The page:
After a few seconds she broke the kiss, turned us around so she had her back against the door, and said, “See, I don’t only do sex at work.” It could have been a sultry come-on, but her tone was more defensive than seductive. For a moment I wondered if she was referring to what we had done already, if she had made her point, but then she pulled me into her again.

There was not a lot of foreplay, and that was her fault as much as mine. It was straight to hitched-up, unzipped, and pushed-aside clothes, with Angelina sandwiched between me and the door. I was



no longer feeling overwhelmed. We were two people making love, and the rest didn’t matter.

Then, out of the blue, she let go a series of gasps that morphed from ecstasy to apparent surprise that it had happened so quickly. But be- fore either Joe Cocker or I could finish, Angelina disentangled her- self, picked up her handbag, and made a dash for the bathroom. She was still wearing her beret.

She was gone a good ten minutes, time I used to mentally kick my- self for taking it too fast. My fears were confirmed when she emerged: she went straight to the door with an expression that said, What have I done? I picked up our glasses and followed her downstairs, took a de- tour at the bathroom to clean up the lipstick that had found its way onto my face, and then could not find her.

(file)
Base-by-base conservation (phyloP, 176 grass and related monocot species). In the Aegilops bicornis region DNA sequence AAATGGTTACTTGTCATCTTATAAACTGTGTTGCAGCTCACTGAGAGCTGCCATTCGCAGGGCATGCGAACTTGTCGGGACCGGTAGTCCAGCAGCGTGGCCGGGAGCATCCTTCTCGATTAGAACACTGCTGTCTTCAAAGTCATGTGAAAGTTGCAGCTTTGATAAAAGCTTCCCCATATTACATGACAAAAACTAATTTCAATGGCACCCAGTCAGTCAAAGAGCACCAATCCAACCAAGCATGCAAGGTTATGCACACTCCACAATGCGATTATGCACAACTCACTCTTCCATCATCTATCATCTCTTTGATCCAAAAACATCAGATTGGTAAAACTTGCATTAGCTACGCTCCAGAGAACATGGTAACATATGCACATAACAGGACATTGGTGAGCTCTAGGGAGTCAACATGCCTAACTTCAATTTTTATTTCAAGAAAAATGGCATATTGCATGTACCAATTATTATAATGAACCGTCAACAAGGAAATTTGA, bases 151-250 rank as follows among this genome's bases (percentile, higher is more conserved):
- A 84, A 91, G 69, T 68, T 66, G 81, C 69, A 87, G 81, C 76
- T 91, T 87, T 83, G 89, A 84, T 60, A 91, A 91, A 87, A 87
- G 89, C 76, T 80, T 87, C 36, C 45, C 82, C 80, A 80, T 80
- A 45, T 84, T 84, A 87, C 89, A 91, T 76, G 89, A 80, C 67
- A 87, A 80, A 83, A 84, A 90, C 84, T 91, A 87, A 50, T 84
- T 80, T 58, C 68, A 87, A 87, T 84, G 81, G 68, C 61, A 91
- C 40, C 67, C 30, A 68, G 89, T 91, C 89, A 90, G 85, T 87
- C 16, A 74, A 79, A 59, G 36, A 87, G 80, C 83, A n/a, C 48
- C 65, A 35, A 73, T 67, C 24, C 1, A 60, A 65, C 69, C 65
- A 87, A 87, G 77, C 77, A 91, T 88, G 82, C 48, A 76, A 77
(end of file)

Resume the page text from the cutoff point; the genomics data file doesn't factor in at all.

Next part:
Richard was still in the living room. He peeled off from a conversation with Jayne Mansfield as I walked past. If he had had too much to drink before, he was now comprehensively leathered.

“Sorry, my friend, gone. Gone home without you. I have some ad- vice for you,choom.”

I thought he was about to warn me off, threaten me. Jayne Mansfield looked excited at the prospect.

Richard managed to string another sentence together. “In the words of the immortal bard, all that glisters is not gold.”

There were plenty of comebacks to that, but there was no point getting drawn in.

The hostess confirmed that Angelina had left, and let me use the phone to call a taxi. But not before she had commented on my Union Jack sweatshirt.

“Nice to see a man who’s proud of his heritage.” “Just a nod to the theme of the party.”

“What theme?”

The Best of Adam Sharp
by by Graeme Simsion

  • Genres: Fiction, Humor, Women's Fiction
  • hardcover: 320 pages
  • Publisher: St. Martin's Press
  • ISBN-10: 1250130409
  • ISBN-13: 9781250130402